Legal Eagle Advice: Case Examples for Small Businesses to Take Note Of!
Nick Gould Partner / Solicitor at www.aria-grace.com has been providing us with his legal advice and expertise for over 12-years here he provides case examples that small companies and start-ups can learn from…
‘I’ve been working with Fashion-Enter / FashionCapital for a while. I like to think I’m a commercially minded, deal doing lawyer. I also give seminars to start-ups and growing companies. I know that (most) small companies / start-ups, in particular, tend to think asking a lawyer to deal with almost anything is a waste of time and / or money. But that, of course, depends on which lawyer you ask and what you think needs to be done. Over a few short notes, I’ll try and give you some ideas to think about.
Here are two examples (below). You can see some of the weird things that I have come across – and there could be many, many more examples. Then I’ll discuss why I think common sense is so important when thinking about commercial / contractual arrangements and the downsides of it too often being ignored.
Wibble and Wobble each own 50% of a PR company. They disagree on the future direction of the company. It is all very friendly but they don’t want to continue working together. The company is extremely successful and has a very large pot of money in the bank. They are both equally relaxed as to whether they go or stay but one of them will have to go – the other person will continue to operate and, indeed, own the company. The fact that there is a significant cash sum in the bank but yet again, there is no shareholders’ agreement or any other document which plots a route to determine how they divide up the company. In this instance a truly “commercial” solution was suggested. The fact that they were media related companies inspired their legal adviser to suggest they invited their friends and contacts, together with as many media sources as they could find. They would toss a coin. The person who chose correctly would then decide whether he took the cash or the company – in this case, remarkably, both were sufficient to satisfy each party. Unfortunately, although one of the two shareholders thought this was a great idea – the other didn’t. The outcome is not known but the rumour is, again, they ended up in court.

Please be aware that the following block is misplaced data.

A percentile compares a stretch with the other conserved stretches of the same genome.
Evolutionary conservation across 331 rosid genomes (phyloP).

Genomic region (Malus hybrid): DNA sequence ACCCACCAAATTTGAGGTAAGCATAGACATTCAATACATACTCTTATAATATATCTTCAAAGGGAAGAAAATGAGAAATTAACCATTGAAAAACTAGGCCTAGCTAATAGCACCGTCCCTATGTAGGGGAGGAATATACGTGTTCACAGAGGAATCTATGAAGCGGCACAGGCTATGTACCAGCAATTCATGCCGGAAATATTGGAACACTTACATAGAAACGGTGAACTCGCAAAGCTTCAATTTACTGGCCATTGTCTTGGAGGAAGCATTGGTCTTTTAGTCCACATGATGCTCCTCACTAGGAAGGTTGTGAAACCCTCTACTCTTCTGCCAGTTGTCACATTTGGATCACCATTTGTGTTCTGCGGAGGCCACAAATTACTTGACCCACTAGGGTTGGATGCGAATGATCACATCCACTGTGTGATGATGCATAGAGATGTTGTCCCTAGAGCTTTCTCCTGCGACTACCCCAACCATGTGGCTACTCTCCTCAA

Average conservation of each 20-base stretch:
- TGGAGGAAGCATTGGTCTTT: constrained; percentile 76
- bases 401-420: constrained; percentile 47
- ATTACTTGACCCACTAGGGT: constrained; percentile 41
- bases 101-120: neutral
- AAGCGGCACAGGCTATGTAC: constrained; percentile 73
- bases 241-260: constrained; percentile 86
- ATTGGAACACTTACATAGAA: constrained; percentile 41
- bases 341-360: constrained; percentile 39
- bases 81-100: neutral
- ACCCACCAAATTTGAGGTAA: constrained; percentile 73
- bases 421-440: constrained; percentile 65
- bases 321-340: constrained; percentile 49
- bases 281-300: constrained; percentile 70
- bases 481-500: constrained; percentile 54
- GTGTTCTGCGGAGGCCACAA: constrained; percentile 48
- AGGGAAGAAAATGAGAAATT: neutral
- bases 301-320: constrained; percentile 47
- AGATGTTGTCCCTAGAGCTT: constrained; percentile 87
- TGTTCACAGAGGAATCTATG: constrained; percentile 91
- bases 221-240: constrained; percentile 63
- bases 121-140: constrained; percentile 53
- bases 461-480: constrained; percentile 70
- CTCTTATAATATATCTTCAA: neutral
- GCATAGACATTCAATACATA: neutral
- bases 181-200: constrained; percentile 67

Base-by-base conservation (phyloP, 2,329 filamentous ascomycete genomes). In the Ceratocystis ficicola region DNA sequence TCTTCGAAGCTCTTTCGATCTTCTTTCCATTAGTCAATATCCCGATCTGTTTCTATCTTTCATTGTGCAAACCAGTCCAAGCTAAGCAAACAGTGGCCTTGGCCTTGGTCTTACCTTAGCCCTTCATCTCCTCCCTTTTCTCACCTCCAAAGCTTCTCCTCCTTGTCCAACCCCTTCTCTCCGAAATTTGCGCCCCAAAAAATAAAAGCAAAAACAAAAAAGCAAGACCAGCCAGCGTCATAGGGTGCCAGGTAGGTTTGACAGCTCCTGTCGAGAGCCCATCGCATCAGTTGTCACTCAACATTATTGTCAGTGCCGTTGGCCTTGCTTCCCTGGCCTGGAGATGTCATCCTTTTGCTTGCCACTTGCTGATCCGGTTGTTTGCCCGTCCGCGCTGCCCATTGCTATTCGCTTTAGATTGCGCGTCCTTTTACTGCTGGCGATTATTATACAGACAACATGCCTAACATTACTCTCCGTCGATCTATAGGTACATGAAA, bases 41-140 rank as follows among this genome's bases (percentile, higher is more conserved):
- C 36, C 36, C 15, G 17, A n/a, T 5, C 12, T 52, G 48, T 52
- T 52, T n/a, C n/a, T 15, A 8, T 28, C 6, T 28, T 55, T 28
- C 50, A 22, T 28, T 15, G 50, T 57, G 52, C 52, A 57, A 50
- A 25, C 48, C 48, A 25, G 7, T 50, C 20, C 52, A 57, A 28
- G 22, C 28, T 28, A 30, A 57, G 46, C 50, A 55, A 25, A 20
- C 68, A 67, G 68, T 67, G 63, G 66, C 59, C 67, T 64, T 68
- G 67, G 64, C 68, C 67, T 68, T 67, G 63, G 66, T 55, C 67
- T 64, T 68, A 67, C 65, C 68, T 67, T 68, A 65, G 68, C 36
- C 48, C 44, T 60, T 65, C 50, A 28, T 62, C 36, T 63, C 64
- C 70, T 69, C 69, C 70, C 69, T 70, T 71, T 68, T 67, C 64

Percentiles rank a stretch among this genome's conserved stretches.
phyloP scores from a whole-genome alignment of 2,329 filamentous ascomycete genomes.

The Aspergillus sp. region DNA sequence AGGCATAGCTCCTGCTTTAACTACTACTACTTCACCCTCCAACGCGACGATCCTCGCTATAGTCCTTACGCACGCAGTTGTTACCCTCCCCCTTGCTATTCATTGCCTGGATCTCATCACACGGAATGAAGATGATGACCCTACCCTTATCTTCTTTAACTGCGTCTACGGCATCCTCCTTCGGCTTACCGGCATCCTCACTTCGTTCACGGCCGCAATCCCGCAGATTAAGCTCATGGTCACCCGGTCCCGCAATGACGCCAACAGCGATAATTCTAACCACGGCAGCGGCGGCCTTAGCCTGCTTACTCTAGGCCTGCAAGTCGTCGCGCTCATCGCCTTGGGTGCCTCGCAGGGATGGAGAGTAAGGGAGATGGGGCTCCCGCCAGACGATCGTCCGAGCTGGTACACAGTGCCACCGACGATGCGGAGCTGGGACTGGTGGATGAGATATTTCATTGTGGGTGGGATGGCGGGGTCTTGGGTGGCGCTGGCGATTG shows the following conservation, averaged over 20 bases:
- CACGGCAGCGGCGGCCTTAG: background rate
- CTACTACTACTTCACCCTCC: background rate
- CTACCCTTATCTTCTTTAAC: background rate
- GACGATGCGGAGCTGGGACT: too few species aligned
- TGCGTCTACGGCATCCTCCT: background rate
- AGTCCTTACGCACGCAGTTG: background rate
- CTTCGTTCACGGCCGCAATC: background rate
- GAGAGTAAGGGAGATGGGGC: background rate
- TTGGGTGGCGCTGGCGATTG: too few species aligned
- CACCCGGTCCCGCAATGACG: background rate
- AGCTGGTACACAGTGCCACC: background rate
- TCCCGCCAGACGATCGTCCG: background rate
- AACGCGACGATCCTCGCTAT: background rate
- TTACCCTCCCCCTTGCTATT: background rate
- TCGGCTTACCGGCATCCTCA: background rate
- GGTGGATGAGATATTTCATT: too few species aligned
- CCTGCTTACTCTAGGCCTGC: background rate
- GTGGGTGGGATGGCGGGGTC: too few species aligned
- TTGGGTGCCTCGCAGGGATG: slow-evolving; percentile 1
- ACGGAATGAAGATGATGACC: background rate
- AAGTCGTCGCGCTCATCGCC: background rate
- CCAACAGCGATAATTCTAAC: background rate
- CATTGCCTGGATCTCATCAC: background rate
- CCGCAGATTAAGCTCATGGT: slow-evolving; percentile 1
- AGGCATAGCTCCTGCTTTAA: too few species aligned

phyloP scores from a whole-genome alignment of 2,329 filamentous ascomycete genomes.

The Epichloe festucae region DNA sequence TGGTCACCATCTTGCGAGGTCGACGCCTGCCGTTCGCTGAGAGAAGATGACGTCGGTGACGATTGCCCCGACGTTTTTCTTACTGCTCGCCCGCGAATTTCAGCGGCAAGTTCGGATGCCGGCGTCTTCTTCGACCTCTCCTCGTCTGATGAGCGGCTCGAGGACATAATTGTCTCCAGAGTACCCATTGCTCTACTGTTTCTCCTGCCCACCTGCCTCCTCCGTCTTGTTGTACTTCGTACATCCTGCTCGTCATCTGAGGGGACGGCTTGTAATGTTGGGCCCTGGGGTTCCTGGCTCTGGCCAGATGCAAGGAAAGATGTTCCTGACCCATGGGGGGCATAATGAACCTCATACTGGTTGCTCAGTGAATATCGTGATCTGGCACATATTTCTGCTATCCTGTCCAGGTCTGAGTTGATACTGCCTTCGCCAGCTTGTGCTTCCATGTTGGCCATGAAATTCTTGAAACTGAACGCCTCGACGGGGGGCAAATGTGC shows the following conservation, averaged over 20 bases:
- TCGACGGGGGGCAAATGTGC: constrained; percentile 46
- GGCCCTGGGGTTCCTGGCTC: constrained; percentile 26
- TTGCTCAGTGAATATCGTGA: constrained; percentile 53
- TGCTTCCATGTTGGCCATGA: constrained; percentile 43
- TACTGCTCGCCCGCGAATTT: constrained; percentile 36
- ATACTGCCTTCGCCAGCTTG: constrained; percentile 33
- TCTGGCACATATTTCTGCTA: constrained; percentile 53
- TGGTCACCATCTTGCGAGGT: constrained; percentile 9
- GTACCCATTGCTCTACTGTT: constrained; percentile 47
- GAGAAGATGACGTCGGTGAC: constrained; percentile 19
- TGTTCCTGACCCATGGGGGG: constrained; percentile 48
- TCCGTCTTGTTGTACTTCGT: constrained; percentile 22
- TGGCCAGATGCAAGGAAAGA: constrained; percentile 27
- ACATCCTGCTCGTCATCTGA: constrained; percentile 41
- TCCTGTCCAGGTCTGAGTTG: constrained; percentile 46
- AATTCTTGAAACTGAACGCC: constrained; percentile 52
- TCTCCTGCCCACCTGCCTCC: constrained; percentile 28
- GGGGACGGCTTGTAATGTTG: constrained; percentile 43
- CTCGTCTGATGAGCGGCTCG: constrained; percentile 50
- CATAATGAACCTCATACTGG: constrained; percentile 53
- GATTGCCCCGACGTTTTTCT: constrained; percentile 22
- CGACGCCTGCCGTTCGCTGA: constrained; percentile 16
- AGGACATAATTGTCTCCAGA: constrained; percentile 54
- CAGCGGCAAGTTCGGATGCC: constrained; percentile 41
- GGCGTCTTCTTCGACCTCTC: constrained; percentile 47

The fact there was no shareholders’ agreement added significantly to this drama. A good lawyer advising clients setting up a business together would always suggest some sort of written document between them. It could be as long or as short as they wish. None of this is particularly difficult or particularly expensive. The cost of litigation is significantly greater in time, cost and management terms, than the cost of having a short, clear shareholders’ agreement drawn up at the outset. That said, the number of times people just don’t, won’t bother never ceases to amaze me.
Hero and villain are close friends — and sophisticated buyers of legal services and have, in the past, spent hundreds of thousands of pounds on legal fees. Villain agrees to lend Hero about £12 million. Villain uses legal advisors, but this time, Hero doesn’t. Alas,15 months later, Hero had spent about £500,000 on trying to get himself where he should have been at the start. He had also part paid down the loan as to about 30 per cent. The total legal fees for this one were probably more than of £5 million. Ouch.’
More from Nick…
Tap the links to read: